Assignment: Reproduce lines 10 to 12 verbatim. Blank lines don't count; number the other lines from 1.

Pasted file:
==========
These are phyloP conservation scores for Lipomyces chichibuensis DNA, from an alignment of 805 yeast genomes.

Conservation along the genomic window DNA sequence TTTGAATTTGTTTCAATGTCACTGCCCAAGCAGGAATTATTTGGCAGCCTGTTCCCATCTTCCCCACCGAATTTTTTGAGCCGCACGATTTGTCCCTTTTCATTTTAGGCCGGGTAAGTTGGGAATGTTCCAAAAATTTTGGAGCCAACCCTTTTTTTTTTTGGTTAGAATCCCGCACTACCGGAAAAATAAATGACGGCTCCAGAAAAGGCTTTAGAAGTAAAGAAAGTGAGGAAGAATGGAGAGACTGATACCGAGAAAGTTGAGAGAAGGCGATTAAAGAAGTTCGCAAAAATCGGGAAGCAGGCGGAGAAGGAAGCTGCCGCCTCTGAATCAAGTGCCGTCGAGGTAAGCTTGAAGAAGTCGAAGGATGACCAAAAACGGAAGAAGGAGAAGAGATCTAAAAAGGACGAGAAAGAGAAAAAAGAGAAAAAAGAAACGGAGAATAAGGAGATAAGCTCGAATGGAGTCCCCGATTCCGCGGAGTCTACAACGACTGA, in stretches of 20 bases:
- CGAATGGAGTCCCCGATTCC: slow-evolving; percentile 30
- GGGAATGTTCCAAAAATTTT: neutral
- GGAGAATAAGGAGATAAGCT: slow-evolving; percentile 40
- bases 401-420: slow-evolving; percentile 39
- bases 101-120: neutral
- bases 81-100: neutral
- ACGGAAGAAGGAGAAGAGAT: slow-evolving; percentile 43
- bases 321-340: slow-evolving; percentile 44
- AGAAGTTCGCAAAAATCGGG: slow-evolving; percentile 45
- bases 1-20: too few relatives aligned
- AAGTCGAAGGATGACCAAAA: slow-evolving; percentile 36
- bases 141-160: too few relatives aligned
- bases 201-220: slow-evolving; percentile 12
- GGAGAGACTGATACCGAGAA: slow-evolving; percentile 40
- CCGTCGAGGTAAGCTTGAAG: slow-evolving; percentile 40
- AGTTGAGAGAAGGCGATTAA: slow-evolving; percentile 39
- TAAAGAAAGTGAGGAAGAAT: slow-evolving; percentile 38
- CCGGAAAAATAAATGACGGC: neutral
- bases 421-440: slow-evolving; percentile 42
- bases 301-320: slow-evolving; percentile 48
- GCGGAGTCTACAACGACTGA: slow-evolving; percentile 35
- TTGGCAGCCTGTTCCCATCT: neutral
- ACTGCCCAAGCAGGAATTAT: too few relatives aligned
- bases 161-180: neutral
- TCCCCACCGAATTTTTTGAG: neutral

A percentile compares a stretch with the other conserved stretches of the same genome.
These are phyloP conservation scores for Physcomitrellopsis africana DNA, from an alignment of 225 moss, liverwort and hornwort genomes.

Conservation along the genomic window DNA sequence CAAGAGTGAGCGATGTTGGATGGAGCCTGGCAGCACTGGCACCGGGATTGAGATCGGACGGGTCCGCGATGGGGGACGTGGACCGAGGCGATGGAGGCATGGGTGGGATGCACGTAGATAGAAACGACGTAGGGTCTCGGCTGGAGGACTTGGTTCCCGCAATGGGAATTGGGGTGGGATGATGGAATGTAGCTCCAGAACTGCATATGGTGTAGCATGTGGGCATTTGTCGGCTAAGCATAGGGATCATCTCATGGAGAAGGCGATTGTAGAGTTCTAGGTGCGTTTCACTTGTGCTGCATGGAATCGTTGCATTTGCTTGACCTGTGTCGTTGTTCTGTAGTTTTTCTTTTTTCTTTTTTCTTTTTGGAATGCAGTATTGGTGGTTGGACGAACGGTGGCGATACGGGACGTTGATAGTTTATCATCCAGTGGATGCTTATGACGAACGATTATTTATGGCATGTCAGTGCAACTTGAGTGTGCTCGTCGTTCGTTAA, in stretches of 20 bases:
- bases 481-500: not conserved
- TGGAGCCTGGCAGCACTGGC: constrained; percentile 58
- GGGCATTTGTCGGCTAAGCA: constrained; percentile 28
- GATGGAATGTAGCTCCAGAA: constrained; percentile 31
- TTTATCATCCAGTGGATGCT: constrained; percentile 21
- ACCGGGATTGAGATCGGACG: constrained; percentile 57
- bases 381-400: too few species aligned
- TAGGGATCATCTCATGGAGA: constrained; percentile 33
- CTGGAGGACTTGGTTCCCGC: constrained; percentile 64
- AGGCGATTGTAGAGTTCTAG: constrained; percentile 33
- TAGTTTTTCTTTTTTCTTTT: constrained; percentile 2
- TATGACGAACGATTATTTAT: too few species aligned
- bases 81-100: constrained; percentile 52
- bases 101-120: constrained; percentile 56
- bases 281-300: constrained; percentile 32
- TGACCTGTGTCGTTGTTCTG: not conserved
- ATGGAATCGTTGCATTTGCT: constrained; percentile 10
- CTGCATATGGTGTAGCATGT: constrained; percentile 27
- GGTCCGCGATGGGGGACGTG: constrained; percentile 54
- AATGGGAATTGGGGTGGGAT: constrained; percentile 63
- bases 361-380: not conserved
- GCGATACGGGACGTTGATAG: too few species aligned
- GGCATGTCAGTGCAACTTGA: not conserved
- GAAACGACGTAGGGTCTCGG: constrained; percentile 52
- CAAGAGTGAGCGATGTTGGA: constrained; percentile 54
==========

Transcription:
- bases 321-340: slow-evolving; percentile 44
- AGAAGTTCGCAAAAATCGGG: slow-evolving; percentile 45
- bases 1-20: too few relatives aligned